Otto Warmbier was accused by North Korea of stealing a propaganda poster in January, 2016, and was sentenced to 15 years in prison with hard labor. When he was released back to the United States, North Korean officials said Warmbier had contracted botulism and that’s why he was in a coma. He passed away soon after he returned to America in June, 2017; he was 22-years-old.
About a week ago, Otto’s parents, Cindy and Fred Warmbier, filed a wrongful death lawsuit against North Korea, alleging that the regime had tortured their son, leading to his death.
For the Warmbiers, the lawsuit is just the beginning. They are speaking out, and refuse to be silenced any longer. Otto’s parents gave a speech at the U.N. symposium recently and made their position clear, reported the Cincinnati Enquirer.
“I can’t let Otto die in vain…. We’re not special, but we’re Americans and we know what freedom’s like, and we have to stand up for this. We have to.”
For them, speaking out against the North Korean regime was completely off the table while Otto was in their custody because they feared retaliation. But now that their son has passed away, they decided that it’s important to speak out publicly about their experience and about what they know about the circumstances surrounding Otto’s death. Cindy said that Otto was brain dead around four months into captivity, but North Korea “left him in a horrible place with no care to vegetate.” American doctors never confirmed that Otto had botulism.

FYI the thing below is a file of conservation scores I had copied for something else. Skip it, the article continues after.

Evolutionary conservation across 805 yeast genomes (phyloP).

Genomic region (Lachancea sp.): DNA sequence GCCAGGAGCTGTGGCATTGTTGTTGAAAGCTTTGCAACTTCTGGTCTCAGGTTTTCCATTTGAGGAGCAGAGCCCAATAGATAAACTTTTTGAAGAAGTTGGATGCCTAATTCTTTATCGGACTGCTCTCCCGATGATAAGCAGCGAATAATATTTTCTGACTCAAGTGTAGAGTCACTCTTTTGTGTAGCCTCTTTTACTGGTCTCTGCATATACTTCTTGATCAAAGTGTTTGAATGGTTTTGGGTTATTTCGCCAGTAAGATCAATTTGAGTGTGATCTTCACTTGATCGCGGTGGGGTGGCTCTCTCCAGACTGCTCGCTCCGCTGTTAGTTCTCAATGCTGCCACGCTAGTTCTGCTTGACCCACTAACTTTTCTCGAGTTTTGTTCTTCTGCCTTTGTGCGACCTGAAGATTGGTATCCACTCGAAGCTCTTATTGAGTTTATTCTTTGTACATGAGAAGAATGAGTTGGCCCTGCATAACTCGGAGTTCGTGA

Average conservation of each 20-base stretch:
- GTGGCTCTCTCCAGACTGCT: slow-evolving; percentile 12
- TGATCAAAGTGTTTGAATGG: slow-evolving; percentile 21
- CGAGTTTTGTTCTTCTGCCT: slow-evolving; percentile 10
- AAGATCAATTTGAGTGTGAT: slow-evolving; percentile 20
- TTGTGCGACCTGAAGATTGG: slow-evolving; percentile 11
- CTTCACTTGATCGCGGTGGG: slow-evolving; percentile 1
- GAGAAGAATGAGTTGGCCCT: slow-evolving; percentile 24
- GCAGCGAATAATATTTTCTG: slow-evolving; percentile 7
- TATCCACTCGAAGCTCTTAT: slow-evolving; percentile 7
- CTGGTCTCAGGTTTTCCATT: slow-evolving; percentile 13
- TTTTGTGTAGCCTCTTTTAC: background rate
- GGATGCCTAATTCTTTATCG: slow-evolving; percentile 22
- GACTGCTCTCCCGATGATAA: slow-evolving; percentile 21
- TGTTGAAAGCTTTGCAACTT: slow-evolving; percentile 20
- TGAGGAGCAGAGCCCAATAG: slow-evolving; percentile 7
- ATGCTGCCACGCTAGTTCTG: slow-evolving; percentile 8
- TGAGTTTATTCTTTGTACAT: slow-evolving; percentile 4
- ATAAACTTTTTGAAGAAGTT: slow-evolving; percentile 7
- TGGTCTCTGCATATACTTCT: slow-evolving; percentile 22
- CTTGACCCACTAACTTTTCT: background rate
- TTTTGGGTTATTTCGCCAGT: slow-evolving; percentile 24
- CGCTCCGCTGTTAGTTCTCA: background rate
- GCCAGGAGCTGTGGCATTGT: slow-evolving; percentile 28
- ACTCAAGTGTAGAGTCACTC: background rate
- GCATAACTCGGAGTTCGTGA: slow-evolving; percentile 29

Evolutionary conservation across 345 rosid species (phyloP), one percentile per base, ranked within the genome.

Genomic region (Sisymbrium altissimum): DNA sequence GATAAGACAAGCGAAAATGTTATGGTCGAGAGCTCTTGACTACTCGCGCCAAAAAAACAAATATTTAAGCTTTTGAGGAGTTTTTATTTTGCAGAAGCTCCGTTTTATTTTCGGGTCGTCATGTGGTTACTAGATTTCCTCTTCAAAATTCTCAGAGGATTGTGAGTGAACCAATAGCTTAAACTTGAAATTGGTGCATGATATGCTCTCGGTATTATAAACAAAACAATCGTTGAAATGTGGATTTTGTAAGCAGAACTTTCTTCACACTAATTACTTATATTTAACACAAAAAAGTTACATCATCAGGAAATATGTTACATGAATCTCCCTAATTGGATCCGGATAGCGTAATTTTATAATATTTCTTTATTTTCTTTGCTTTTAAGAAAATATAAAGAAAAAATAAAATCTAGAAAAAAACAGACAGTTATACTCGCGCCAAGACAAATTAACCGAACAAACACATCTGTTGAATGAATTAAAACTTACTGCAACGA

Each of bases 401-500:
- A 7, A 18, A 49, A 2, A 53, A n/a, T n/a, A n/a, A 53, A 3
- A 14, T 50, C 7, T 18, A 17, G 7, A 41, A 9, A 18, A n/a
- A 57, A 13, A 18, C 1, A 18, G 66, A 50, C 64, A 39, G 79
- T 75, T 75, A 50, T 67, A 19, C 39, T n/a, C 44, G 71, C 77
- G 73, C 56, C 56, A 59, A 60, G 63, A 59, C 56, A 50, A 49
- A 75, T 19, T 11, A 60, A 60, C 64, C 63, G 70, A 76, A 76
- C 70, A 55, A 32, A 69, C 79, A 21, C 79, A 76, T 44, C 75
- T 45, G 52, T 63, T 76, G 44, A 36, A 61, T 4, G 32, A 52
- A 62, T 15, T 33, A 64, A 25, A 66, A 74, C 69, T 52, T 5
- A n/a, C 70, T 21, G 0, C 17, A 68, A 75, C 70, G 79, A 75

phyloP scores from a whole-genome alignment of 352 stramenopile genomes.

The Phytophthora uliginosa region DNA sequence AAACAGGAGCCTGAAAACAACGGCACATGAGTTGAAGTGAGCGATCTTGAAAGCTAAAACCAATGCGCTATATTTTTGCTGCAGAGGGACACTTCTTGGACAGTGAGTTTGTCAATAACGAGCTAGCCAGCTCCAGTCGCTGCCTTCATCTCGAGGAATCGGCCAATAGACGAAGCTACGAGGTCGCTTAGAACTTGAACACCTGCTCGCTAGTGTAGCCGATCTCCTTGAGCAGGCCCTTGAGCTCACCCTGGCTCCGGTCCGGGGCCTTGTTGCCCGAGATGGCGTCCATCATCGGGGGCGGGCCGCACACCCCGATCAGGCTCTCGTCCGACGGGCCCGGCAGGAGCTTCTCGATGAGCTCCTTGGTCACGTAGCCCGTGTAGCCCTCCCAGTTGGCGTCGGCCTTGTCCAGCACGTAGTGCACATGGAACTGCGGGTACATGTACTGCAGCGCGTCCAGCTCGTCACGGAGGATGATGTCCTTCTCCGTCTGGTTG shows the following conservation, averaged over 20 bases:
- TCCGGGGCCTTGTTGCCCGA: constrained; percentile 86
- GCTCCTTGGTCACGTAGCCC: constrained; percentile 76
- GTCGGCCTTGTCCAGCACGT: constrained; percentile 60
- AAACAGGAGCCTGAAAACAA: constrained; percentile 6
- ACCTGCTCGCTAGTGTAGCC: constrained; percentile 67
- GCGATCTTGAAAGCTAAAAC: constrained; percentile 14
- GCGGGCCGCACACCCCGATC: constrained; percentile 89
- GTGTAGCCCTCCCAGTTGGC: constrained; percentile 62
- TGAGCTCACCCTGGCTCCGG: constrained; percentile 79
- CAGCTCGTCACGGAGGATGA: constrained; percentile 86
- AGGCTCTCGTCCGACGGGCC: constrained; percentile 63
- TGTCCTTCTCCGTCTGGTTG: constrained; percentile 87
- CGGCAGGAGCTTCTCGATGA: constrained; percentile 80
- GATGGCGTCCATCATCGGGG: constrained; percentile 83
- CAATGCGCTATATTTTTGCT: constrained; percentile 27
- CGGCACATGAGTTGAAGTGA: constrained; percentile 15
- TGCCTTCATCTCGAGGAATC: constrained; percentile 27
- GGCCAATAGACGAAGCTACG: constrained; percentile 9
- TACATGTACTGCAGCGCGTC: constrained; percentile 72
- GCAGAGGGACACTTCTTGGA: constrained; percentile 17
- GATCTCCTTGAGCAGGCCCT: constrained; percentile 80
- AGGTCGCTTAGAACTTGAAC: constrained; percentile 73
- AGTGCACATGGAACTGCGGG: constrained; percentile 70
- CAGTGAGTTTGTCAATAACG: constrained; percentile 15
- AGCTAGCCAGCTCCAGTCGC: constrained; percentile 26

I guess the Warmbiers haven’t gotten the message that Kim Jong-un is “very open” and “very honorable.” https://t.co/1BkbfF7Wa8— Max Boot (@MaxBoot) April 26, 2018
During this sensitive time when North Korea and South Korea have announced their desires to work together to achieve reunification and denuclearization of the peninsula, the Warmbiers realize how important it is for Kim Jong Un to put forth a certain image. And as the meeting between President Trump and Kim moves forward in its planning stages, Otto’s story is increasingly relevant. The Warmbiers want to “rub [the North Korean government’s] noses in this” in order to embarrass the regime as much as possible.
“We are trying to build a pathway that leads directly to Kim and his regime to force them to be answerable for their actions.”
The Warmbiers are not alone. Japanese families, whose relatives have been held captive by North Korea, also spoke at the symposium. Katsunobu Kato, a Japanese minister, said that the pressure on North Korea should be kept at a “maximum” until denuclearization and human rights violations are rectified. Kato would also like Trump to discuss Otto during their upcoming meeting.